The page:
Final reflection paper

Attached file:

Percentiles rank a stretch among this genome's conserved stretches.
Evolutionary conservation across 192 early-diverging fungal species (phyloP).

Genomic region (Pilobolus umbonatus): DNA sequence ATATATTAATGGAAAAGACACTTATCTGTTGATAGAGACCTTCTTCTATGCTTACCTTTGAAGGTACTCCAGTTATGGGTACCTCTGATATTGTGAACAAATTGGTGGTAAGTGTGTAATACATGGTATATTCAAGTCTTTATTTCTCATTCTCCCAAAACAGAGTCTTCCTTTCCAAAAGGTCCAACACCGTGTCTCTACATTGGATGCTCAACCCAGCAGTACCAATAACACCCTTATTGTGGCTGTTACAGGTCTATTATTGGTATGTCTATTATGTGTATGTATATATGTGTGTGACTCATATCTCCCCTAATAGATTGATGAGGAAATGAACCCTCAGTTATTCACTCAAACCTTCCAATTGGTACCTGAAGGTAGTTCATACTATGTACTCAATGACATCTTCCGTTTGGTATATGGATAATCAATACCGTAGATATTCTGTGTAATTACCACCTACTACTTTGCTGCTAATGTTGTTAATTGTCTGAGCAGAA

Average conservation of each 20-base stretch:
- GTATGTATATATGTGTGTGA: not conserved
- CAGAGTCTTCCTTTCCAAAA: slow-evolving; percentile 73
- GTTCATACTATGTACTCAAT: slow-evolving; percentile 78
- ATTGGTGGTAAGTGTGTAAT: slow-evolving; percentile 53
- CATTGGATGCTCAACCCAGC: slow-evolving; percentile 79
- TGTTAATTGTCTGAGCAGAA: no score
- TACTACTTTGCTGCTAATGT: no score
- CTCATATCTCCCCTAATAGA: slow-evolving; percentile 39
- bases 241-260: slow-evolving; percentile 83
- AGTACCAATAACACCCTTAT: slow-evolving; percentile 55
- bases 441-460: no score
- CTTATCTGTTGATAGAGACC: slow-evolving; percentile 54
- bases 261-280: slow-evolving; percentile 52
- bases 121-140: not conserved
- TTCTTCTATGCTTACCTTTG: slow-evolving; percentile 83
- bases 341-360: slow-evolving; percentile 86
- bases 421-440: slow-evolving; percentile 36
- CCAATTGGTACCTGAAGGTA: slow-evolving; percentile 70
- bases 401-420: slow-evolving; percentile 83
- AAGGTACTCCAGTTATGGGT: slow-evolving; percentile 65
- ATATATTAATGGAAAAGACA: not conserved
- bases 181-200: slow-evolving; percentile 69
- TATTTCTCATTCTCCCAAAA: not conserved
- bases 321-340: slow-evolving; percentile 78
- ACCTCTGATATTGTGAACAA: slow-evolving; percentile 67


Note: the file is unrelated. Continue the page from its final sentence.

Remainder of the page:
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  • 1. Final Reflection Paper<br />Looking Back: From where?<br />The concept of reflecting on what I have learned is often a frustrating struggle for me because I habitually contend that I have learned nothing! However inconceivable that is, I suppose I may not realize that I am actually learning or changing my thoughts and ideas on matters of any relevance. Classes often require a great deal of reading, writing, and group projects that can form a bit of mental reluctance but also probe questions of the purpose of the activities. Regardless, in the end, I know that I have learned because I have experienced new ideas, thoughts, and insight to new tools and technologies, yet pinpointing and labeling exactly what I have learned seems trying. Is learning changing one’s mind? I ascertain Gardner’s suggestion that significant changes of mind are learning. His ideas focus “on changes of mind that occur consciously, typically as a result of forces that can be identified (rather than through subtle manipulation).” While my “forces” can be identified, my changes of mind/learning may not be so easily identified! This reflection will be an attempt to describe and consider more consciously, my own changes of mind, thus my learning.<br />I realize that I am only one teacher and one person in the lives of my students. I know that to love learning or further guide students to apply learning and love that is a big job. The more I learn as a teacher, and as a student, the more I want to elicit change in others. I can say as a result of course concepts, readings, and class discussions, that I know I could be a better teacher if I sought out and repurposed technologies to integrate in my teaching. However, I still question if I actually understand this to be true thanks to the reading on Understanding understanding! If I am truly mindful of the tendency of most to interchangeably use the words understand and know, I should stop to ask, “Is understanding simply a more complex form of knowledge?” I can “respond on cue” that I know technology can better a learning experience for a student, but could also prove my understanding of that when I use my judgment of when to use or not use any given technology. Technology is only an irrelevant object and useless unless it is used to solve a problem. “[Technologies] only become a tool, a means to an end, when they are connected to a problem.” (Zhao 2003) The problem lies in the fact that, “educators have slid into the 21st century- and into the digital age- still doing a great many things the old way. It’s time for education leaders to raise their heads above the daily grand and observe the new landscape that’s emerging.” (Prensky 2005)<br />“Times have changed. So, too, have the students, the tools, and the requisite skills and knowledge.” (Prensky 2005) Brophey (1997) says that motivation to learn is a competence acquired through general experience but stimulated most directly through modeling… and direct instruction or socialization by significant others (especially parents and teachers).” I need not to be concerned with what other teachers are doing, what critics express of the job, we, teachers are doing, or what the MEAP says about the learners I see every day. I do need to be like the tiny red ant in the spoke of a moving wheel, not noticing the pressures of the outside and press on with my job at hand; create lovers of learning, apply learning, and model that love to others. It’s the color-outside-the-lines approach to teaching. It’s the take what 80% of teachers are doing and throw it out to do what 20% have found to actually work- in essence, denial of instructional and intellectual conformity. This is especially true if, “More and more of our students lack the true prerequisites for learning- engagement and motivation- at least in terms of what we offer them in our schools. Our kids do know what engagement is: Outside school, they are fully engaged by their 21st century digital lives.” (Prensky 2005)<br />Considering that much of the educational practice is behind the times, it is reassuring to know that it is not going unrecognized. It just seems that the practice is difficult to change or maybe running into some resistance. However, in peeking at the newest edition of the NEA Today (August/September 2009), I noticed that there exists a double page spread entirely devoted to technology! The spread has sections on Google, Schooltube, Wikipedia for Schools, and Twitter. In addition, the NEA has noted their dedication to technology by inviting educators to a group site they’ve created which is created for the sharing of ideas and opinions regarding education. Also, noted was a website for educators to find additional free technology resources for the classroom! (www.nea.org/freetech) I think that this is one of many signs of the birth of a revolution. <br />Since my undergraduate work, every education class and professional development meeting I’ve had seems to push the installation of the love of life-long learning into our students. There is no doubt in my mind that technology developments make this creation more attainable now than ever. Technology beckons educators and students with opportunities for learning and can increase student achievement. Learners who have success in the world of education tend to like learning more. Students already love technology, consider how far one could go in a public place without seeing or hearing a child speak passionately about some technology. Educators just have to pair up with what most kids already love and foster it in such a way that students can see that technology is more than for gaming, communication and social networking. Recognizing that technology is a knowledge system for students is key to reaching them more effectively, maintaining engagement in class, and continually motivating them. Technology has not only become what they think about, but also a mode by which they think. <br />Why must my job be done the same as it has always been done?! Why not innovate and integrate? What’s wrong with blending the old with the new? A meeting of content and pedagogy seems only appropriate- “at the intersection of what we teach and how we teach it.” (Mishra & Koehler 2009) If students are changing, why isn’t our teaching? We should teach the way they learn. They shouldn’t have to conform to us the way we have always expected them to!<br />Thanks to this summer cohort in educational technology, I want even more, to infuse technology in my current curriculum to better student learning as well as create greater respect for my subject area, Family and Consumer Sciences. I want to be able to repurpose tools and integrate them into my teaching which requires that “special knowledge” referred to as TPACK (technical pedagogical and content knowledge) by Mishra and Koehler (2009). I realize that integration, appropriate and effective use of technology in my classroom is an ongoing process; an evolution that requires me to continually better myself in content area, technology and professional knowledge. With this in mind, consider Brophey’s thought that:<br />Within any school subject or learning domain, student’ instructional needs change as their expertise develops. Consequently, what constitutes an optimal mixture of instructional methods and learning activities will evolve as school years, instructional units and even individual lessons progress. (Teaching: Educational Practices Series-1)<br />Thus, who can better themselves professionally without continual reflection, learning and acceptance of change? Is there a Zen or Mecca that professionals arrive at in their careers? Is Maslow’s self-actualization a real destination professionally and do most people really seek it out?! Are the tools with which I want to teach to possible attain this place in teaching even truly available to me and can I effectively use and/or repurpose them to best suit my students? These are questions I ask myself as a result of where my learning has taken me this summer. Maybe questions do not prove what I have learned, however, Sternberg and Williams (1996) would argue that, “It’s more important for students to learn what questions to ask- and how to ask them- than to learn the answers.” They would further contend that students given the responsibility for learning, learns how to learn; “Active learning helps students develop skills in seeking information.” While my seeking may take time, maybe even years, the questions and the journey, so to speak, have begun.<br />Looking Forward: Where to?<br />Consider the constant rhetoric that people with no goals, go nowhere! So, with such a great journey ahead, I should like any traveler, prepare myself by laying out a roadmap with a planned route, anticipate the need to nourish myself with new ideas, pack the possibility of getting lost (due to construction, of course), and leave fear of failure behind. As with any journey or experience in life, a conscience and a sense of humor are mandatory, both of which I will use herein! My conscience, which for entertainment purposes of this writing will take on quotes from the character of a little green man, with superior insight, the ever-wise Jedi master, Yoda. <br /> “Always in motion is the future.” (1980) The Empire Strikes Back<br />As I’ve previously discussed, the shape of education is changing because the world and its’ learners are changing. Schulman (1999) explains that, “learning was [once] understood as a process of getting the knowledge that was outside the learner—in books, theories, the mind of the teacher—to move inside.” However, now believes that learning is a dual process which alternates between the inside-out and outside-in. If teachers want to have students who construct meaning from their lessons and make a difference, they must know and understand that students’ prior knowledge is a pre-requisite tool for their teaching. “The most important single factor influencing learning is what the learner already knows. Ascertain this and teach them accordingly.” (Schulman 1999) The first direction in my roadmap is to abandon and revoke the condition of nostalgic teaching methods (Explore). The second is to take on the challenges of integrating technology in my school as a whole, opposed to my own classroom, both in practical use and fiscally (Create). Finally, even if only successful in my own building or even my own classroom, I will attempt to foster a culture of technology (Share).<br />“You will find only what you bring in.” (1980) The Empire Strikes Back<br />While some of the Explore aspect of my journey has begun, I know that much of it lies ahead. The backbone of my foundation for such exploration lies in my graduate education and teaching experience thus far. Its future lies not only in the completion of the MAET program but also in the search for further professional development and TPACK resources. Resources such as The NEA Today magazine, websites like Teach with Technology (http://www.4teachers.org/) and Teaching and Learning with Technology (http://www.tlt.ab.ca/), or any number of blogs like (surprise) Teaching With Technology (http://falconphysics.blogspot.com/) are widely available. A deft student would include here any number of Key or Journal articles noted in the TPACK.org explanation from Wikipedia! Nevertheless, I think that to name specific sites, blogs or even scholarly writing now to use over the course of a five year span is limiting and naïve because as we know, change is constant. I think it would be more realistic to say that this promise of professional development would be a personal commitment, over time, to always searching out the best, whether old or new, resources. Such professional development could occur with a physical professional library to an e-library via deli.ciou.us for available reference. In addition, up to date social networking to be in constant contact with others committed to the same lifestyle would be a prudent choice.<br />My personal network of friends and colleagues provide me with a plethora of resources. Classmates and teachers from this program have proven to be spectacular resources for technology and applications thereof. I have past professors who I communicate with regularly who often contribute to the technological development of my teaching. The role that these people all play in my career is that they are all players on the same team; we all, to some degree, share a commitment and passion for technology, both new and old, with a common understanding that it is a tool, mostly free, for the taking! <br />While all of these people are valuable resources in my social repertoire, I feel that the most meaningful face-to-face resources are my students. Students often know what to do when I have computer “hiccups”, they often know better sites and programs, they know that they can always find a way around, over or through that I thought was unattainable. If I use students as resources in their education, it would provide them with a sense of choice and ownership. If I included them somehow in teaching teachers, they would feel of extreme value and importance. Just because we’re adults doesn’t mean they we have to know everything! Especially considering the idea that computers and the internet aren’t really “technologies” to our students they are to us. Respectfully and humbly… Just ask the natives!<br />“Named must your fear be before banish it you can.” (2005) Star Wars: Revenge of the Sith<br />The unknown is a scary place to be or venture to, but can conversely be part of a remarkable ride in any journey. I think that my natural tendency in life is often to try to be a leader. The MAET program seems to also instill a desire to be a leader in the realm of technology in education. This manifesto, if you will, also makes me lay out the goal of embracing educational technology and makes me realize that I truly want to create an environment that fosters technology. I can do this by partnering with other teachers in my building who have also earned their Master’s degree in Educational Technology as well as those teachers who have a natural technological inclination. We could create a team within our building to introduce and increase technological integrations across curriculums. We would have to have the support of building administrators and district technology leaders, in addition to a well thought out and thorough plan to integrate technology, and be committed to developing our building professionally with technology to match the education our students desire with their 21st century learning styles. “As teachers [in our building] develop their core technology skills, they [will] need on-going support though a professional development environment that is consistently interwoven with hands-on use of technology to reinforce their efforts and learning.” (Cunningham 2008)<br />“Try?! There is no try! Only do… or do not!” (1980) The Empire Strikes Back<br />While I may anticipate 80% of teachers to be on board with the technological revolution and 20% resistance, or vice versa, I should not let it hold me back from trying to share the skills and practices that I have learned, or have yet to learn, which could make them, us, better at our professions! <br />Just Do It! Was a 1988 Nike campaign that was responsible for increasing Nike’s share of domestic sport-shoe business from 18 percent to 43 percent, from $877 million in worldwide sales to $9.2 billion in the ten years between 1988 and 1998. Eventually the campaign was credited with embracing not just resolve and purpose, but also the “beauty, drama and moral<br />uplift of sport—even, every now and then, fun.” (Data used from The Center for Applied Research’s mini-case study on Nike) The success of the campaign is that much more remarkable when one considers that an estimated 80 percent of the sneakers sold in the U.S. are never used for the activities for which they have been designed. This is evident of a technology or a tool being repurposed. Sneakers are for sport would be the original intention, but look at the success of the company for changing attitudes of consumers with a mere slogan! I suppose that from this I should take that the prior thoughts and attitudes of teachers regarding technology in the classroom needs to be known, possibly consciously changed, and further, developed to increase effectiveness in teaching and student motivation, learning and performance.<br />“May the Force be with you.” (1980) The Empire Strikes Back<br />Hopefully, it will not be sacrilegious or offensive to do so, but this is the only thing I can think of to support such a mission. My parochial school background and religious up-bringing make me think of the way we were always dismissed from church on Sundays, as if the sermon was a guide to live the upcoming days in our lives. Our pastor would quote Matthew 28:19-20, in which Jesus is talking to his disciples after his resurrection and says, “19Therefore go and make disciples of all nations, baptizing them in[a] the name of the Father and of the Son and of the Holy Spirit, 20and teaching them to obey everything I have commanded you. And surely I am with you always, to the very end of the age." If this verse were transformed for the technology enthusiast in any of us, let it be, “Therefore go and make techies of all contents, teaching them in the name of the Macs, PCs and of the Holy Internet, and guiding them to ask Google anything you do not know. And surely the force is with you always, until some new technology comes about.” <br />References<br />Brophey, Jere. (). Teaching. Educational Practices Series-1<br />Cunningham, Joan. (2008) Between Technology and Teacher Effectiveness: Professional Development. http://www.techlearning.com/article/1110<br />Mishra, P., & Koehler, M. J. (2009, May). Too Cool for School? No Way! Learning & Leading with Technology, (36)7. 14-18.<br />Prensky, Marc. (2005, December/January). Listen to the Natives. Educational Laeadership. 10-13.<br />Shulman, L. (1999). What is learning and what does it look like when it doesn’t go well. Change, 31(4), 10-17.<br />Zhao, Yong. (2003). What Should Teachers Know about Technology?: Perspectives and Practices, 1-14.<br />